The amount of divers that go through these sites was almost unbelievable, which goes to show how amazing and popular these areas are! I encourage more people to see what our oceans look like, but to also learn to how safely dive without injuring yourself or any other living creatures.
The last day we decided to visit Freedom Beach, which was a terrifying moped ride away (why was it terrifying?). We arrived at the entrance and walked our way down to the sand. People who know me, know that my first stop is the tide pools. These tide pools were hiding juvenile fishes of all different shapes and colors. As I jumped from rock to rock, I noticed something jumping in the water. At first, I thought they were crabs but after closer inspection, I noticed they were fish! They looked like some type of Blenny that jumped on rocks and skipped on water. I was lucky enough to sneak some footage of them while they ate and jumped.
After we got back to our hostel, we still had extra time on the rented mopeds. So Lyle and I decided to take it around one last time. We drove all the way around the back of Patong and its main street. This was our Phuket good-bye, and I enjoyed every beeping-moment.
The sound of roaring motor-engines persists through the night and echo through the hostel walls. The smell of noodles, fish, and chicken lingers in the air at every passing street. The sight of neon-lights, automobiles, and street vendors cover the sidewalks. My sensory system was in complete overload the first two days in Bangkok, especially after two days of pure traveling.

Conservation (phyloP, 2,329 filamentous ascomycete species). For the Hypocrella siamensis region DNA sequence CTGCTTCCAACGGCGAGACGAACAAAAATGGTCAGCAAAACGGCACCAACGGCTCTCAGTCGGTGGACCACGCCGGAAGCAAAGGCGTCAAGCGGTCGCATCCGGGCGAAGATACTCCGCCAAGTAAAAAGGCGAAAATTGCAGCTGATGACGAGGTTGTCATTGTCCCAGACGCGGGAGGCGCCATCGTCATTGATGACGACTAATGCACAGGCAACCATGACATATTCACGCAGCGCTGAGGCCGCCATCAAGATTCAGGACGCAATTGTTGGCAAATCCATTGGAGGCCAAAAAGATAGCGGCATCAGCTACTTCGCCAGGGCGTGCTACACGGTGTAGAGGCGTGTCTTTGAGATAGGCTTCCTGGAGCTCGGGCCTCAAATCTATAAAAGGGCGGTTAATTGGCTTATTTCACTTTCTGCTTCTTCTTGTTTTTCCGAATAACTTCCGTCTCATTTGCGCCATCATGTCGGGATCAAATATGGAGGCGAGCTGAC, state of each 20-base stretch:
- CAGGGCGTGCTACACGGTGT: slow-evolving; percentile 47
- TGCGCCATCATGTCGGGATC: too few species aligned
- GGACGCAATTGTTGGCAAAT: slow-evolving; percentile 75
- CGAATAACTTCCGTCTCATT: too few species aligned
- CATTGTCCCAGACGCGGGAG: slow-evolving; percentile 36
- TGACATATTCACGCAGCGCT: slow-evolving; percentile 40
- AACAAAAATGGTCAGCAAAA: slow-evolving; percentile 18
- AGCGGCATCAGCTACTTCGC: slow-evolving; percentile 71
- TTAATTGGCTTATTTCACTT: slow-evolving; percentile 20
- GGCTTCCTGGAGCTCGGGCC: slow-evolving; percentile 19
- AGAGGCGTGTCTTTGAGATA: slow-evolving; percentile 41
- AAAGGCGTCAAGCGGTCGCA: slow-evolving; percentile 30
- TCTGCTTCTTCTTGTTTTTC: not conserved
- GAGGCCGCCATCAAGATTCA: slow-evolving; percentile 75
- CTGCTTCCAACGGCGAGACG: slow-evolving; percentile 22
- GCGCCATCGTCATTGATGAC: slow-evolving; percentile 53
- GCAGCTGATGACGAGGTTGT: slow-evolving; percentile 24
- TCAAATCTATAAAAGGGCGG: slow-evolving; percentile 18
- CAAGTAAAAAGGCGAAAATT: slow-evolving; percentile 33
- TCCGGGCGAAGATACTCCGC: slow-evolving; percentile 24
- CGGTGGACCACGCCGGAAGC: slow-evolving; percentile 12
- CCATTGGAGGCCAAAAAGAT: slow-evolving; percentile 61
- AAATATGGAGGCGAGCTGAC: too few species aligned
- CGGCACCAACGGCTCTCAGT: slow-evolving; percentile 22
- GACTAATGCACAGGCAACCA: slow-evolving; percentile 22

Lyle and I left Panama early in the morning (around 1 AM) headed towards Fort Lauderdale. From Fort Lauderdale to Chicago, then from Chicago to Beijing (I know... 13 hours), and finally Beijing to Bangkok. After losing our luggage, we arrived to our Hostel (Hostel 24) which was in a small quiet part of the city. Exhausted and completely jet lagged (a 12 hour difference) we decided to stay awake and go to Wat Pho in the morning. Wat Pho is known for containing the multiple shrines, including the reclining Buddha. I have been to Thailand before, a long time ago, but I clearly remember the Reclining Buddha Shrine. It was a beautiful experience to update my memory. We also bought some coins to put in metal bowls called Baat Sawan for good fortune! Anyways, Bangkok is a city of hustle and bustle.
After the first day we traveled to the Bangkok Aquarium, Sea Life, where they had a wide variety of seahorses such as the half-spined Seahorse (Hippocampus semispinosus), the Zebra-Snout Seahorse (Hippocampus barbouri), the Spotted Seahorse (Hippocampus kuda), and the Tiger-Tail Seahorse (Hippocampus comes). They also had my favorite shrimp, the Harlequin Shrimp (Hymenocera picta).
After two days in Bangkok we left for Patong in Phuket. It was beautiful, but unfortunately tourism got the best of it. We arrived to our hostel (D-Feel) and walked to Patong Beach. As soon as we got there, my eyes darted from one sun-burnt person to the other. The beach was littered with tourist that looked like red pancakes. Luckily for me, I was protected by my MANDA sunscreen! Thanks MANDA for keeping me safe during my journey! I have been using this organic sunscreen non-stop. This sunscreen is made from 100% organic ingredients like Coconut Oil, Beeswax, Cocoa Butter, and Thanaka. MANDA proved to me that you don't need sun block with harmful chemicals breaking down on your skin in order to protect you on a sunny day!